Protection Stories That Children Need

The most important need of a small child is a sense of security. It is a basic need of an adult human being as well. The nature of the material world in which we live is uncertain because it is dual. Misfortune replaces happiness, failure follows success, and in the end, death takes our lives away. Deeply inside, we all long for the security that exists in our true home, in the kingdom of God.

The source of security for a small child is parental love and protection, primarily of the mother. Its sense of self-confidence and self-worth in later life depends on the quantity and quality of love that a child receives in the early years. It is the time when the child begins to form a picture of the world he enters, as well as a system of values ​​that will guide him through that world.

Stories are a wonderful tool for parents and teachers to assist their children as they grow up. The purpose of stories for children at the earliest age is to give them a sense of security that they need. Of course, the knowledge of the world and the spiritual values should be woven into these stories. When the child is still very young, we want to emphasize in the story what will give him a sense of trust in life, in people, and God. As a child grows and matures, we reveal through the stories more philosophical facts about the nature of the dual world in which we live.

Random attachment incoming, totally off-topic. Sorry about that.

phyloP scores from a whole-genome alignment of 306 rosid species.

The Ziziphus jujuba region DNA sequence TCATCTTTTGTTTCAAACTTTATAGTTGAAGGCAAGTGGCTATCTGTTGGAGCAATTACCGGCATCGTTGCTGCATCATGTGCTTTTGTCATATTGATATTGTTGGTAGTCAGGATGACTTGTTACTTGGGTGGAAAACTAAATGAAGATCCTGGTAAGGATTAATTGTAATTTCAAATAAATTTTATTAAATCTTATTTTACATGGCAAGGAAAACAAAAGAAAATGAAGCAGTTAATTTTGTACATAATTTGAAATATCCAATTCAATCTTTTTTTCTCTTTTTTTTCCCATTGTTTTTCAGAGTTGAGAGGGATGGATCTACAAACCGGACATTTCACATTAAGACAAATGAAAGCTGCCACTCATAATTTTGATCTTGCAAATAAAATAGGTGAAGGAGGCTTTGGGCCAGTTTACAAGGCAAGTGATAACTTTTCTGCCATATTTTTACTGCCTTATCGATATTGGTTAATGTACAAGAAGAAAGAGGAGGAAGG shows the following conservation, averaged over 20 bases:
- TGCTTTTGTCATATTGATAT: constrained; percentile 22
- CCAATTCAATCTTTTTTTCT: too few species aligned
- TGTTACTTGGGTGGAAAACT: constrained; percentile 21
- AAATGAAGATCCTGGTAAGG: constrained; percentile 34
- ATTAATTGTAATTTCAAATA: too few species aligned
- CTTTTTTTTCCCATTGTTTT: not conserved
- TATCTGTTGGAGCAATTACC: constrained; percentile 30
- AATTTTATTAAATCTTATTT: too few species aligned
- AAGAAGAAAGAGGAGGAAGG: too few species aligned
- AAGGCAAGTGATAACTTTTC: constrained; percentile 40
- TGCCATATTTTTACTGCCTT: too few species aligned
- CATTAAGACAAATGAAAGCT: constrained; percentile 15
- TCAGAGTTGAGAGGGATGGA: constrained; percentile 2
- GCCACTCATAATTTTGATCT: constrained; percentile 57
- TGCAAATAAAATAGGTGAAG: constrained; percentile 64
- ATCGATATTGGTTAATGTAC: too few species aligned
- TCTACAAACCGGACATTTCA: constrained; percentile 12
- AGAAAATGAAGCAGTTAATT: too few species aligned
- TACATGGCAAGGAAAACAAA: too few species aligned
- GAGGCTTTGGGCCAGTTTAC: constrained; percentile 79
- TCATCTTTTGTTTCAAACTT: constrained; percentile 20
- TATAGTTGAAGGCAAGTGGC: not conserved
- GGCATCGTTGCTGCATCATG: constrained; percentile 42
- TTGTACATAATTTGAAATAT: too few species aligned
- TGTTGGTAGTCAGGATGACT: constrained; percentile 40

During our homeschooling, besides telling stories from Vedic literature, I came up with dozens of stories to assist me in teaching. I write stories about nature that surrounds us, seasonal work and changes, and things that children experience. Most importantly, I make sure that the conclusion of the story is always related to the service of Krishna, directly or indirectly. And to be honest, children love my stories the most among all the “schoolwork” (maybe because the mother composed these stories just for them, having their needs in mind).

You can read one of these stories on my blog. I created it last winter while teaching children about snowflakes and water circulation in nature. In addition, the story describes the difference between sensual enjoyment and devotional service to Krishna in a child-friendly way. The day after narrating the story, we played a drama acting out six little snowflakes and their experiences on the journey from the sky to the land. One of them had made her way to the sky again, but this time out of the samsara circle. If you want to hear how she succeeded, please read the story Six little snowflakes in this blog post Winter story for children

I hope the story will inspire you and your children to serve Krishna and use your senses in His service!

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